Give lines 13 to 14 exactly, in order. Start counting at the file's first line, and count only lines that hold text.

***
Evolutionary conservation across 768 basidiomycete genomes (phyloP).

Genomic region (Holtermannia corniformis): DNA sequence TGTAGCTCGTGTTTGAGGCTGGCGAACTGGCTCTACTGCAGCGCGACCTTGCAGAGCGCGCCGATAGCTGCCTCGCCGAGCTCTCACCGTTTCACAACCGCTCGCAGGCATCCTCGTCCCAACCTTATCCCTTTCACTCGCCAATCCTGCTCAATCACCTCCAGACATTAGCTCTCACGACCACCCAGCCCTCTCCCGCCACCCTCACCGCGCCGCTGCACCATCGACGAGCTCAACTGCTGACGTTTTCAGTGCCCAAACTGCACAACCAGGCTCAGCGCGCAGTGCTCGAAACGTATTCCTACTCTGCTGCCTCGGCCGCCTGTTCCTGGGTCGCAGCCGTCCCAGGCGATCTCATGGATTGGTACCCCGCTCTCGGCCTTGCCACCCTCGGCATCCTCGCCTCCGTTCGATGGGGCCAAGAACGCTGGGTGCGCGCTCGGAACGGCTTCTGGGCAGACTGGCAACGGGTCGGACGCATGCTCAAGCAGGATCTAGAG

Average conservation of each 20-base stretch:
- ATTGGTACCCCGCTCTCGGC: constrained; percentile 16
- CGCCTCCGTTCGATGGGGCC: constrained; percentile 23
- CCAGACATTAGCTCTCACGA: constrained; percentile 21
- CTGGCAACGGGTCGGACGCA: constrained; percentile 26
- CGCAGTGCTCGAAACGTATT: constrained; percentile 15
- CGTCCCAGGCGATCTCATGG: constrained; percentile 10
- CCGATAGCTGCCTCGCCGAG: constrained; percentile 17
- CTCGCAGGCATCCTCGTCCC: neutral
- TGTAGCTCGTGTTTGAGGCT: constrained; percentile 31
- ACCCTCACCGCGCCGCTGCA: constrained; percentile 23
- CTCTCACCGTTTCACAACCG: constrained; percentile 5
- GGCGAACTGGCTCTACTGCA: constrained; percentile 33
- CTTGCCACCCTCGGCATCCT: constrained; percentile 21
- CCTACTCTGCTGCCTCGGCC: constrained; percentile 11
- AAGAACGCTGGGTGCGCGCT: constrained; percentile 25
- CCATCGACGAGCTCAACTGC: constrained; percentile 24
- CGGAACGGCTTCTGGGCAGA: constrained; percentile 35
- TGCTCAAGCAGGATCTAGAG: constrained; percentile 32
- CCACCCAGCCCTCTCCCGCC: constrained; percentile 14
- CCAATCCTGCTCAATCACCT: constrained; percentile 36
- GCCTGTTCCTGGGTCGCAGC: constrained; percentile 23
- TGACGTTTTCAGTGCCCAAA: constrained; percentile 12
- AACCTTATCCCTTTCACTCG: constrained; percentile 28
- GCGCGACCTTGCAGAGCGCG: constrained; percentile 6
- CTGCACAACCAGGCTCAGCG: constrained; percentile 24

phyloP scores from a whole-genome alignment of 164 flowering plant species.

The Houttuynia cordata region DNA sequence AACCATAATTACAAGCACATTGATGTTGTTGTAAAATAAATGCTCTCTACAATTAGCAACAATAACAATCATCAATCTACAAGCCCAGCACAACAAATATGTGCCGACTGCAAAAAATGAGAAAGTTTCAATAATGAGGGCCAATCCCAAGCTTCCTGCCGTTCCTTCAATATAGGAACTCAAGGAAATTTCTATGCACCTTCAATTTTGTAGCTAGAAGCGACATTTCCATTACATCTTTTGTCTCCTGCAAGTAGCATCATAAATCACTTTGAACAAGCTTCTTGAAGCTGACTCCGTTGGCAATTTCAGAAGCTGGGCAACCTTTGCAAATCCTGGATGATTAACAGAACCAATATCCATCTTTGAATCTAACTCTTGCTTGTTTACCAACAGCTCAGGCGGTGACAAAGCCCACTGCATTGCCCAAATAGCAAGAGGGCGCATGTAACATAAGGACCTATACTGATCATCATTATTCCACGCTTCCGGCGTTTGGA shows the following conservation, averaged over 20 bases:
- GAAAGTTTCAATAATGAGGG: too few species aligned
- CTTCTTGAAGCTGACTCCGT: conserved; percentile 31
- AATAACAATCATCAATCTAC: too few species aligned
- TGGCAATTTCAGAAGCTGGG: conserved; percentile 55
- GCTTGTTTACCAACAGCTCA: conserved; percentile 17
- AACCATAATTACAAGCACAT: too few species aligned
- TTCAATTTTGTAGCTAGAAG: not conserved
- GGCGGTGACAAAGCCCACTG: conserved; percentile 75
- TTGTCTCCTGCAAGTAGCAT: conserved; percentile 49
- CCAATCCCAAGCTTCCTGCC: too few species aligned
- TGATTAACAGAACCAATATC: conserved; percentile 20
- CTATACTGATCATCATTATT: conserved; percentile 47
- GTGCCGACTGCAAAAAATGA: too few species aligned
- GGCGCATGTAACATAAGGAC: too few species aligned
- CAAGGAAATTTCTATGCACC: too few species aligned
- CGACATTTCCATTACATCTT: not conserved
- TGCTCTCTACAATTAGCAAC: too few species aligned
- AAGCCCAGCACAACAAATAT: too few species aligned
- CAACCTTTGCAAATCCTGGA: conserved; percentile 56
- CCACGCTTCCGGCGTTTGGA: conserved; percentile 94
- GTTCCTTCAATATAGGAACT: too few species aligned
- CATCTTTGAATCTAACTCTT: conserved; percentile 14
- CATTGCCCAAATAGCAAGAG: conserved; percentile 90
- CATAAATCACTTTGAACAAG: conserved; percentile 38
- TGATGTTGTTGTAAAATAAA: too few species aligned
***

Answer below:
- ACCCTCACCGCGCCGCTGCA: constrained; percentile 23
- CTCTCACCGTTTCACAACCG: constrained; percentile 5